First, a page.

“We have the players who can do the job. The problem is with our coaches. Do they give the players the confidence to play the ball and build from the back? Telling the players to play long balls is inviting pressure as the ball just comes back.”
The speaker of the above words was former Flames captain Peter Mponda while sitting next to me as MBC TV 2014 World Cup analyst drawing lessons from the recent Brazil event.
There is no doubt that mismanaged transition had Flames defenders Mponda, Elvis Kafoteka and James Sangala, who has since retired from retirement, leaving the stage without understudies.
Result? The Flames defence has lacked consistent personnel to offer stability in each of the last seven uninspiring games under coach Young Chimodzi; translating to eight goals conceded and five scored.
Injuries, club commitments and a general lack of quality have forced Chimodzi to feature two new defenders in every game. Sangala, Sankhani Mkandawire and Lucky Malata featured in 0-0 draw in Uganda on July 15 2014.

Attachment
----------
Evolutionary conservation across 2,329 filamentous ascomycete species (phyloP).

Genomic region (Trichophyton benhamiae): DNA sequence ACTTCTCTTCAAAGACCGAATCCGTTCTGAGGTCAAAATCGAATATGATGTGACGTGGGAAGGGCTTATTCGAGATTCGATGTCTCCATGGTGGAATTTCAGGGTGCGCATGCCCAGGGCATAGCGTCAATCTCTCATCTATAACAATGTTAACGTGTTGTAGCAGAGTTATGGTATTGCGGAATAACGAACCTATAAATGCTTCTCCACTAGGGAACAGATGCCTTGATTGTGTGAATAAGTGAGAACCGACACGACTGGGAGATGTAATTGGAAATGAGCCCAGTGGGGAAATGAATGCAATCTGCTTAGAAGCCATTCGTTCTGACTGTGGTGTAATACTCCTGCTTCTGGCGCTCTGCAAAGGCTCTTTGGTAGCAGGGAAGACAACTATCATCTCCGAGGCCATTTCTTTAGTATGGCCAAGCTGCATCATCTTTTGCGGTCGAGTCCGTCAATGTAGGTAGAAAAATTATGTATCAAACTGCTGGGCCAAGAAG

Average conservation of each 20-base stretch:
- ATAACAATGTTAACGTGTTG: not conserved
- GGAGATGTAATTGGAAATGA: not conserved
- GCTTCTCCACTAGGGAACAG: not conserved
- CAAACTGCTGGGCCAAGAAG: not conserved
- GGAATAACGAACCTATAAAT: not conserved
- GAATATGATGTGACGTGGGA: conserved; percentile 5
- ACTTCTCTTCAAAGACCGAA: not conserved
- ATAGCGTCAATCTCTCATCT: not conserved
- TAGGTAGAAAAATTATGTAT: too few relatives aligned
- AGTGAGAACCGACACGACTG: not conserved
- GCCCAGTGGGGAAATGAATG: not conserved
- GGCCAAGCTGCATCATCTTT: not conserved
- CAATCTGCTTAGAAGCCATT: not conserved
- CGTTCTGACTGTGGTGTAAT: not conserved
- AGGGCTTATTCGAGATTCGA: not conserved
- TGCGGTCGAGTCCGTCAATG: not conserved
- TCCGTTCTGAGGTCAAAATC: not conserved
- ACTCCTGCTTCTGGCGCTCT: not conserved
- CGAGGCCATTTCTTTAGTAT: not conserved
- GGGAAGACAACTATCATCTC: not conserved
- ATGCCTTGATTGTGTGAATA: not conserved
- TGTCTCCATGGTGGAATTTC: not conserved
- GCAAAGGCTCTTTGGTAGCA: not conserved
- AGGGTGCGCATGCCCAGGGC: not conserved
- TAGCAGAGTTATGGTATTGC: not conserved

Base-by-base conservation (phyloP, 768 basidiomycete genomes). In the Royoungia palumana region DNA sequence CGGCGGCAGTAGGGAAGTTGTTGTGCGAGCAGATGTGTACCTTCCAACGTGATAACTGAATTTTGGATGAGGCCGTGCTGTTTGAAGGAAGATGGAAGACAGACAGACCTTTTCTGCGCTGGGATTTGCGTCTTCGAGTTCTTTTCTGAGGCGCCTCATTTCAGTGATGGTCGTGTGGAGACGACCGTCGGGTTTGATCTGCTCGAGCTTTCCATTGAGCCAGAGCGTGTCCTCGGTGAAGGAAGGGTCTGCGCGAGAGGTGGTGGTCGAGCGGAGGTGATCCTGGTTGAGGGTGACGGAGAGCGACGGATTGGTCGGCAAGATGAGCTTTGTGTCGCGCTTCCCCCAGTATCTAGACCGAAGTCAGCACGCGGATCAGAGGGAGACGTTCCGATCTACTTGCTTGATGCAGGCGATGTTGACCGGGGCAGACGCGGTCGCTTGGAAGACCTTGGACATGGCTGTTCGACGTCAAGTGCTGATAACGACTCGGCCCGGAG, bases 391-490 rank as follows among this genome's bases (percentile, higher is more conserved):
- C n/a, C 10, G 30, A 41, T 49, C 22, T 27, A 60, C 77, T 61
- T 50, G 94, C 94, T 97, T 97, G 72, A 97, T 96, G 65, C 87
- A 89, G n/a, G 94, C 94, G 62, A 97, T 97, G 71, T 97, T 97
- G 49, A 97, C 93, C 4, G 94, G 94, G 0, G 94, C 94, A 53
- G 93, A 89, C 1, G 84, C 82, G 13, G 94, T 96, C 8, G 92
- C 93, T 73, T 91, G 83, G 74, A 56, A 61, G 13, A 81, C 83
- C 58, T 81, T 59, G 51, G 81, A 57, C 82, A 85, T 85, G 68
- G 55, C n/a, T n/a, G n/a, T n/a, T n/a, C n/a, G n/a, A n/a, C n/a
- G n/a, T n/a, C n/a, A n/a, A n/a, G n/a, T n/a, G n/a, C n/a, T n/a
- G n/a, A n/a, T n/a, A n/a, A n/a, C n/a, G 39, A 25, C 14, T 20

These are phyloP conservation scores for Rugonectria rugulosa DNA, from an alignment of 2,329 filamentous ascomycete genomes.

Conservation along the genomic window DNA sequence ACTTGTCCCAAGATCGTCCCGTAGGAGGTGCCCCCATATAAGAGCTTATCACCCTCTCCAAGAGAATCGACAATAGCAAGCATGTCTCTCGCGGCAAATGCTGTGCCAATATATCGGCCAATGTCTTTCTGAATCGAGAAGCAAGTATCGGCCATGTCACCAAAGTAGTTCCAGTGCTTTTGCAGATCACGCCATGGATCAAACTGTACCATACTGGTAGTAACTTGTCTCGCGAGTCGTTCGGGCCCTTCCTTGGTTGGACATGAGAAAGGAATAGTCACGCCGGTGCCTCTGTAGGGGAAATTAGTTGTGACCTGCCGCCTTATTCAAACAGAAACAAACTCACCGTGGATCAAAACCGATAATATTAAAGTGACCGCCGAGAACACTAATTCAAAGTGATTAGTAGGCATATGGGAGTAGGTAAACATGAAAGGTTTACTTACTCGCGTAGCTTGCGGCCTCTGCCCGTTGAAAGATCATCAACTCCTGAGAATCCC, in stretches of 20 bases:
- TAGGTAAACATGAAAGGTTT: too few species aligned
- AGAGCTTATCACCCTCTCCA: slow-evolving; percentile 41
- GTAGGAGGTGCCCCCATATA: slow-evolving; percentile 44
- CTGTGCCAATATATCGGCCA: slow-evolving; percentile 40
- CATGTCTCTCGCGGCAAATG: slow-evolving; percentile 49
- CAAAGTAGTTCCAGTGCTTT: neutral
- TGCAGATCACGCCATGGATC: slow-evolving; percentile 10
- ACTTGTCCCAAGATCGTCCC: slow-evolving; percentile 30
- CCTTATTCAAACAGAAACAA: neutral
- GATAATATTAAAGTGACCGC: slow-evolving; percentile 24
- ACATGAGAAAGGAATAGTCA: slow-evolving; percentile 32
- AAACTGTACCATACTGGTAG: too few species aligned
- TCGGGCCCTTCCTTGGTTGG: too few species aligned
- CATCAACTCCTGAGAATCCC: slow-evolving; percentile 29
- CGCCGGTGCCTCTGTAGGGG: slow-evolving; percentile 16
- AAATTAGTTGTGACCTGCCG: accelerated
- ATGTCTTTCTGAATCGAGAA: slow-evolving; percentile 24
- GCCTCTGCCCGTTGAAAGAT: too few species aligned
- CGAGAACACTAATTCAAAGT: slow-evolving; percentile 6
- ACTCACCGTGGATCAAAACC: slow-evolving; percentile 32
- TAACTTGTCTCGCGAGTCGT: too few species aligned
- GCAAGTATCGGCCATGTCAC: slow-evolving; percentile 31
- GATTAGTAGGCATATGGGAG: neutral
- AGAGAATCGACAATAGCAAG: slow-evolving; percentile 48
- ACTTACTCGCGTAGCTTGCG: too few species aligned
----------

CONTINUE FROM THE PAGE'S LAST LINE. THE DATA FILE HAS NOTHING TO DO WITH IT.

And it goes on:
On July 6 2014, Sangala and Mkandawire did not play against Mozambique. Bashir Maunde and Limbikani Mzava, who made Malawi defence in the last competitive outing in Chad on May 31 2014 are also out of today’s game in Benin. Phew!
The defensive crisis should be enough excuse for Chimodzi, but he is not paid to peddle excuses. He and his second-in command Jack Chamangwana are former star international defenders who have over 20 players to select their squad from today’s game in Benin.
Coaches such as Jose Mourinho can even make a dog play because they are good player motivators. Chimodzi needs such man-management skills.
Additionally, Gabadinho Mhango’s absence upfront does not help the Flames’ cause either.
Switching into ultra-defensive mode against Benin seems a wise strategy for Chimodzi. But, as Mponda noted, keeping possession while defending could be a wiser tactic than pumping balls upfront aimlessly.
Lest it all ends in tears and fears for this 2015 Africa Cup of Nations qualifying campaign. n